We live in the dregs of Queens, New York, where airplanes fly so low that we are certain they will crush us. On our block, a lonely tree grows. Its branches tangle in power lines. Its roots upend sidewalks where we ride our bikes before they are stolen. Roots that render the concrete slabs uneven, like a row of crooked teeth. In front yards, not to be confused with actual lawns, grandmothers string laundry lines, hang bedsheets, our brothers’ shorts, and our sneakers scrubbed to look brand-new. Take those down! our mothers hiss. This isn’t back home. In front yards grow tomatoes that have fought their way through the hard earth.
Our grandmothers refuse canes. Our brothers dress in wifebeaters. We all sit on stoops made of brick. The Italian boys with their shaved heads zoom by on bikes, staring, their laughter harsh as their shiny gold chains.
Our grandparents weed their gardens and our brothers smoke their cigarettes and, in time, stronger substances we cannot recognize. Whose scent makes our heads pulse. Our brothers, who ride on bikes, lifting their front wheels high into the air.
If you really want to know, we are the color of 7-Eleven root beer. The color of sand at Rockaway Beach when it blisters the bottoms of our feet. Color of soil. Color of the charcoal pencils our sisters use to rim their eyes. Color of grilled hamburger patties. Color of our mother’s darkest thread, which she loops through the needle. Color of peanut butter. Of the odd gene that makes us fair and white as snow, like whatsername, is it Snow White? But don’t get it twisted—we’re still brown. Dark as 7 p.m. dusk, when our mothers switch on lights in empty rooms. Exclaim, Oh! There you are.
THE DREGS OF QUEENS
The sights in our hometown: central road nicknamed the “Boulevard of Death” by the New York Post, which snakes through our neighborhood like a long gray tongue. Mimi’s Salon with an ad that reads, Mani n Pedi, $15.99! W/ neck massage FREE. Down the boulevard, across the street from the auto repair shop: a branch of the New York Public Library. Book pages smeared with fingerprints, a booger, the remnant of a sneeze. In the corner, a homeless man fortressed by plastic bags snoozes peacefully. We know he’s different from the guy who raps his knuckles on car windows and asks, Little girl, got any change? before our parents zoom away. Welcome to the dregs of Queens: White Castle sign that comes into view when our subway pulls into the station, tracks rumbling above a Honda minivan, a halal food cart called RAFI SMILES with the scent of bubbling oil and smoke that wafts past a forgotten discount electronics store now selling mattresses. Train slogs above a man chomping a Boston cream donut, whose custard filling explodes onto the tips of his fingers. He licks them, waits for the Q11 to arrive. Ray’s Not Your Mama’s Pizzeria with spongy Sicilian slices whose Cheetos-colored oil trickles down our chins when we take a bite. Soap ’n Suds Laundromat filled with steel machines pounding round and round. A ChineseMexican takeout joint beside O’Malley’s, whose carpet of plastic green grass out front is littered with cigarette butts. Our own houses: neat brick rectangles. Hidden, peripheral. Sometimes the sun shines here.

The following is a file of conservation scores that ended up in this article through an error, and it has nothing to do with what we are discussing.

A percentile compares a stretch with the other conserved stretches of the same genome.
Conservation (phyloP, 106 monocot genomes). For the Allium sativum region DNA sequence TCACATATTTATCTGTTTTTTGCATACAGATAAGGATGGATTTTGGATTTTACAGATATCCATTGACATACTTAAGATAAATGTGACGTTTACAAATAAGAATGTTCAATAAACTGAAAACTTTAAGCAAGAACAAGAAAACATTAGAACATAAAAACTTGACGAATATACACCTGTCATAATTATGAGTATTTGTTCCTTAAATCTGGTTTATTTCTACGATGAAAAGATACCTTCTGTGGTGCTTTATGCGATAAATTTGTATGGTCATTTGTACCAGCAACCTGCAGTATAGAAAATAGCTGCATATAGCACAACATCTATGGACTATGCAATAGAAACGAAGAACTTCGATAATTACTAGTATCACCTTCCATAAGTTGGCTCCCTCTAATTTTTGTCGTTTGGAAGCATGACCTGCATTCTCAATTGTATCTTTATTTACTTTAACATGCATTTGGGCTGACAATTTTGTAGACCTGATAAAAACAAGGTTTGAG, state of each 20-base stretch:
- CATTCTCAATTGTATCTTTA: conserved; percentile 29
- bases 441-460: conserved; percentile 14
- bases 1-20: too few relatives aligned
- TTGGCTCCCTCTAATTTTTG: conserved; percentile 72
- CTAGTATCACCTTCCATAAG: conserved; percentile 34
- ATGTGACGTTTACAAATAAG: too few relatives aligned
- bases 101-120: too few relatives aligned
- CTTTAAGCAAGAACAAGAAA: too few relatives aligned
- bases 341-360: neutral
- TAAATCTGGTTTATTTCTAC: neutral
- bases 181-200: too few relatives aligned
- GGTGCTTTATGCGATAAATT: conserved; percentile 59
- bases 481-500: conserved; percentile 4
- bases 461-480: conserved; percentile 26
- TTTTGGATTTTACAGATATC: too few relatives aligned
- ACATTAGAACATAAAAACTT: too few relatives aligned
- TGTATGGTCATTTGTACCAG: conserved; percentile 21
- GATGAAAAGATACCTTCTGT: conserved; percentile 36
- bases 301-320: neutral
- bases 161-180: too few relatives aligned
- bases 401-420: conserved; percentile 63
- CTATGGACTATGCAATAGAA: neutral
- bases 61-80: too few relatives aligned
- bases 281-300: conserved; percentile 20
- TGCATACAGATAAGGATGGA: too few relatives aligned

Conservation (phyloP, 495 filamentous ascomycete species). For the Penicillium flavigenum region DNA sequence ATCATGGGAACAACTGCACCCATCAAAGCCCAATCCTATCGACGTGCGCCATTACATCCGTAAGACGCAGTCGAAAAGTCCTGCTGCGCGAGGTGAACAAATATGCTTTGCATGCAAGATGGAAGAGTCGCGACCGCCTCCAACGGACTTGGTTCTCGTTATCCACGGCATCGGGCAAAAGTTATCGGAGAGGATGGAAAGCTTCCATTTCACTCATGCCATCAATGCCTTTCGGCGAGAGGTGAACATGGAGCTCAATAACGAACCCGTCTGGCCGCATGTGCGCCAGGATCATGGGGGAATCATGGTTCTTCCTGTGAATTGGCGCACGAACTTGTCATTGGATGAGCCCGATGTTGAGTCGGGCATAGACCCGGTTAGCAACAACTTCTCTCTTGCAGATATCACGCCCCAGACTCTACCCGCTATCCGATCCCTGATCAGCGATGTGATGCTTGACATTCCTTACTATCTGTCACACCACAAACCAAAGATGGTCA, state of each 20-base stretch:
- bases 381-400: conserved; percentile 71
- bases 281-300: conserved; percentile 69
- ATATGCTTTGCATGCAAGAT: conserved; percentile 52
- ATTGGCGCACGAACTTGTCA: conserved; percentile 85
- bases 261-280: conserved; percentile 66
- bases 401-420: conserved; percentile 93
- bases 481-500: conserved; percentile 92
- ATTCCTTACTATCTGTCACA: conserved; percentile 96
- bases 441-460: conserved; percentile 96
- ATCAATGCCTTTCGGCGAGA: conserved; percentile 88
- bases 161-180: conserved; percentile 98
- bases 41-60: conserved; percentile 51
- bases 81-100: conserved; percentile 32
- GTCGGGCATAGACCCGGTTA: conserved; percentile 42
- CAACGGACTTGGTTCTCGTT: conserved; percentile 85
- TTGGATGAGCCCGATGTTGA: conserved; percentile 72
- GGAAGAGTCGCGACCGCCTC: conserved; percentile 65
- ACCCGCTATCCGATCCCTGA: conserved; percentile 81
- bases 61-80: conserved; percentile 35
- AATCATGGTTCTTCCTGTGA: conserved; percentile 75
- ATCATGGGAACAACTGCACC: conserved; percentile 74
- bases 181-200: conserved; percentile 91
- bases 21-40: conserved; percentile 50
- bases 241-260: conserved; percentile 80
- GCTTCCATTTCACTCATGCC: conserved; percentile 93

Excerpted from Brown Girls by Daphne Palasi Andreades. Copyright © 2022 by Daphne Palasi Andreades. All rights reserved. Published in the United States by Random House, an imprint and division of Penguin Random House LLC, New York.
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